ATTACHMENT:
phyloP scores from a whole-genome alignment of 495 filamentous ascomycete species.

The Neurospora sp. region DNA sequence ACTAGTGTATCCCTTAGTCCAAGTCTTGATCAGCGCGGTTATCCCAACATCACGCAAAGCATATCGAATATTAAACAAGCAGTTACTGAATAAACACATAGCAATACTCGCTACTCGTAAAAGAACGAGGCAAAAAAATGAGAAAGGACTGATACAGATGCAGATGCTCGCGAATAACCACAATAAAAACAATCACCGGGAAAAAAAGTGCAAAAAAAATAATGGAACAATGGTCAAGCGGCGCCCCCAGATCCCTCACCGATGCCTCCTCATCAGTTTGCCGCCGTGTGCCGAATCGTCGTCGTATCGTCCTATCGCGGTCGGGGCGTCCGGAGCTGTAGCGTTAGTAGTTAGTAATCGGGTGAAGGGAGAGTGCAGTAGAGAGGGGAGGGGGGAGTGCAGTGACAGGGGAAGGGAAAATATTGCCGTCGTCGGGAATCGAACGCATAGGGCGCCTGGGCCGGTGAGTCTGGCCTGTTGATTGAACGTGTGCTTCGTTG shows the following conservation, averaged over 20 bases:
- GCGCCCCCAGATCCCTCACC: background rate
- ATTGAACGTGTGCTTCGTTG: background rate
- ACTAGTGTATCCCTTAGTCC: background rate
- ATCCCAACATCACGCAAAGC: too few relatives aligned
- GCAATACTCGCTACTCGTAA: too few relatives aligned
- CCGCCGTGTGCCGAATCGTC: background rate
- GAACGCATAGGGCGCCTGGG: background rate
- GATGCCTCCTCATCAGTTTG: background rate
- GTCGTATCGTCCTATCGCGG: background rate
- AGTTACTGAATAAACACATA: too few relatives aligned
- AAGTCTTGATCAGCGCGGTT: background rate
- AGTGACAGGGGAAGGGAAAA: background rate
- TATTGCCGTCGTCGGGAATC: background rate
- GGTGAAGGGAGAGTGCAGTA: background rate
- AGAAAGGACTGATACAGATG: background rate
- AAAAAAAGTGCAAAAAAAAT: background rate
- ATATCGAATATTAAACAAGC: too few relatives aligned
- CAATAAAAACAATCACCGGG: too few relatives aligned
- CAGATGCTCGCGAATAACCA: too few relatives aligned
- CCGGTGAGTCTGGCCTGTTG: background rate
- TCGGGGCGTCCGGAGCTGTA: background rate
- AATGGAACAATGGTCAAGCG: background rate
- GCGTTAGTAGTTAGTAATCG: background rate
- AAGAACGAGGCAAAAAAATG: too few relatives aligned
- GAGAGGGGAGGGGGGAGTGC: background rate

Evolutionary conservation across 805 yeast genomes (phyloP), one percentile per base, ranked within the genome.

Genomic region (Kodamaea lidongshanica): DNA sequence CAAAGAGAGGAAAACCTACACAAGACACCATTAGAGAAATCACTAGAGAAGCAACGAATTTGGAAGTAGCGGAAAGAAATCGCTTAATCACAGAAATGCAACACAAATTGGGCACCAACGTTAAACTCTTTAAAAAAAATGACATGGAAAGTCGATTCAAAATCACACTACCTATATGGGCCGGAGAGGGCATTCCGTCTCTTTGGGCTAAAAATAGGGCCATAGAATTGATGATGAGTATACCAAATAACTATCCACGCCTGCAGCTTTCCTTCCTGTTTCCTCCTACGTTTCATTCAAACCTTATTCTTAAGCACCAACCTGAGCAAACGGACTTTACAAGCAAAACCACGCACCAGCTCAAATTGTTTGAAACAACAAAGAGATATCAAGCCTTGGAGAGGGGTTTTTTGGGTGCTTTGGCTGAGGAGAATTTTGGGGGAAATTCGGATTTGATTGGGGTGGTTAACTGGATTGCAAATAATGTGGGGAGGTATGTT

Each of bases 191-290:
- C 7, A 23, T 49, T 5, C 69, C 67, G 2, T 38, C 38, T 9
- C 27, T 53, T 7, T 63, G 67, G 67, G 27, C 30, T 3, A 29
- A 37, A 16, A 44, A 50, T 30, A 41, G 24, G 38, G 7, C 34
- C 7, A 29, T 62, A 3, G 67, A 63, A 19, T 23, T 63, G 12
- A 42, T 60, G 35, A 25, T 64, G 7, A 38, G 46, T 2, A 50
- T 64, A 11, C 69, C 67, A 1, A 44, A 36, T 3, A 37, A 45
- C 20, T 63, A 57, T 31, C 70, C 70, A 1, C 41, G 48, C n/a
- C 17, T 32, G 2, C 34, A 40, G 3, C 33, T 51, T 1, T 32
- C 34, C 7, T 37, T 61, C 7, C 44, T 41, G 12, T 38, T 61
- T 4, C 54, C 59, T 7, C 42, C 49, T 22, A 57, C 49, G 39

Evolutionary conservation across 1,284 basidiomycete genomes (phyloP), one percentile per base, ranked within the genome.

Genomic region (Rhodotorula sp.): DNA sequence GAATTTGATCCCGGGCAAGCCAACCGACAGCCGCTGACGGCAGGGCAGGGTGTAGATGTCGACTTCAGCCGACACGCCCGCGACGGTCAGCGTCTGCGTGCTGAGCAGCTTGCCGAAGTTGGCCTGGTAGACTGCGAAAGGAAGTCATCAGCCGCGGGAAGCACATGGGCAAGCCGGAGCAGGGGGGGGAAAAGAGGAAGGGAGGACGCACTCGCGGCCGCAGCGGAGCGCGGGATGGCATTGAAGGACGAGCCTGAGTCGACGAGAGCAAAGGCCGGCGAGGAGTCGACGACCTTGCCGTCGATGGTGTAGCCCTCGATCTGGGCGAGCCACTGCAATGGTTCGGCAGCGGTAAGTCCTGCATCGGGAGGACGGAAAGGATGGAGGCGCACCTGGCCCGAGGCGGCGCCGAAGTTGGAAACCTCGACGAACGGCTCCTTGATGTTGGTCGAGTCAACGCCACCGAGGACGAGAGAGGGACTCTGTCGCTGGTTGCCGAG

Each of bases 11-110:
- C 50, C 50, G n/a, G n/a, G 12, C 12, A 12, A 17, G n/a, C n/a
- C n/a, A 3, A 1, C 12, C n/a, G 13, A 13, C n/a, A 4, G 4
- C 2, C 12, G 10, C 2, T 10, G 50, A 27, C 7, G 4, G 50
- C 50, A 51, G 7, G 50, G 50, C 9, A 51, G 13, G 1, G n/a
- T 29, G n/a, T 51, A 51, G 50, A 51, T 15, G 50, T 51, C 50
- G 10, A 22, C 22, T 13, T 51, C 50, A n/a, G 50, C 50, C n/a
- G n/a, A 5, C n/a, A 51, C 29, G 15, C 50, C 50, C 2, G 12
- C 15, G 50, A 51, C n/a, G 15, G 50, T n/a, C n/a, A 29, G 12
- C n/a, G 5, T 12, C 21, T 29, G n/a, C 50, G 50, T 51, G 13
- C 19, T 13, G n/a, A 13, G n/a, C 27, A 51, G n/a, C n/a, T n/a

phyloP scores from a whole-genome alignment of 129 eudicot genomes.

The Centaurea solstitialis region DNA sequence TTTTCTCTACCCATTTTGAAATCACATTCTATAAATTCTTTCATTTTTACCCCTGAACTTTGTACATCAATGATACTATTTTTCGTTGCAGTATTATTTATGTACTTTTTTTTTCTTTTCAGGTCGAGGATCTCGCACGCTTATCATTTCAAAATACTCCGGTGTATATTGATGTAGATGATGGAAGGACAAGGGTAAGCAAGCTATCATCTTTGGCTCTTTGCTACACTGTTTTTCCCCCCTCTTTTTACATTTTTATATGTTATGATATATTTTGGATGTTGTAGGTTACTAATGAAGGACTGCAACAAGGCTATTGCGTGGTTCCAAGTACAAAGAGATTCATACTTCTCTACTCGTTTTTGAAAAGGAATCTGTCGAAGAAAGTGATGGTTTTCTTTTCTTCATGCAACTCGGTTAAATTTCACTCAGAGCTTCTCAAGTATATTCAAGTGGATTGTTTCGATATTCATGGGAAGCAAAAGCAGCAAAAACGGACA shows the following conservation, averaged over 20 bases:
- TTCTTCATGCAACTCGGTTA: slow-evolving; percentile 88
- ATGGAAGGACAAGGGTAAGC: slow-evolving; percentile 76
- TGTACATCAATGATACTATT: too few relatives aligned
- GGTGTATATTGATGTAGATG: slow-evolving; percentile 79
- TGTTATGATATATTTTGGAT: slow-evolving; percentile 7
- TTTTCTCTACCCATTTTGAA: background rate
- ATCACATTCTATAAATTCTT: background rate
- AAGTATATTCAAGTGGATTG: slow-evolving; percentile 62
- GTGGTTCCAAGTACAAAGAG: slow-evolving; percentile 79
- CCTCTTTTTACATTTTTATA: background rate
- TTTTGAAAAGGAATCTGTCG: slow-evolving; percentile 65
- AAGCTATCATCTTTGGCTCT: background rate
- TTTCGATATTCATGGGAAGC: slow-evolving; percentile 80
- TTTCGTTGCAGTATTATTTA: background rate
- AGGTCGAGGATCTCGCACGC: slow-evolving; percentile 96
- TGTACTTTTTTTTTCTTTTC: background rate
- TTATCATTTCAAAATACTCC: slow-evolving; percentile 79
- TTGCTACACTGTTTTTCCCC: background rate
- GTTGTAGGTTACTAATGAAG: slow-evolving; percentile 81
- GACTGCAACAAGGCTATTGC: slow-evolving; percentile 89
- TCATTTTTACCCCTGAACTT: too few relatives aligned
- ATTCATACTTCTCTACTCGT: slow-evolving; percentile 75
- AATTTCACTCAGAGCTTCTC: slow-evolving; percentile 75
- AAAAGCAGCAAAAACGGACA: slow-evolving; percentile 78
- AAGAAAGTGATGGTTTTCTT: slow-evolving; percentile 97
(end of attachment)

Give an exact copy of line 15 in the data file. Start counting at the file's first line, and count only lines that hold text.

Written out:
- TATTGCCGTCGTCGGGAATC: background rate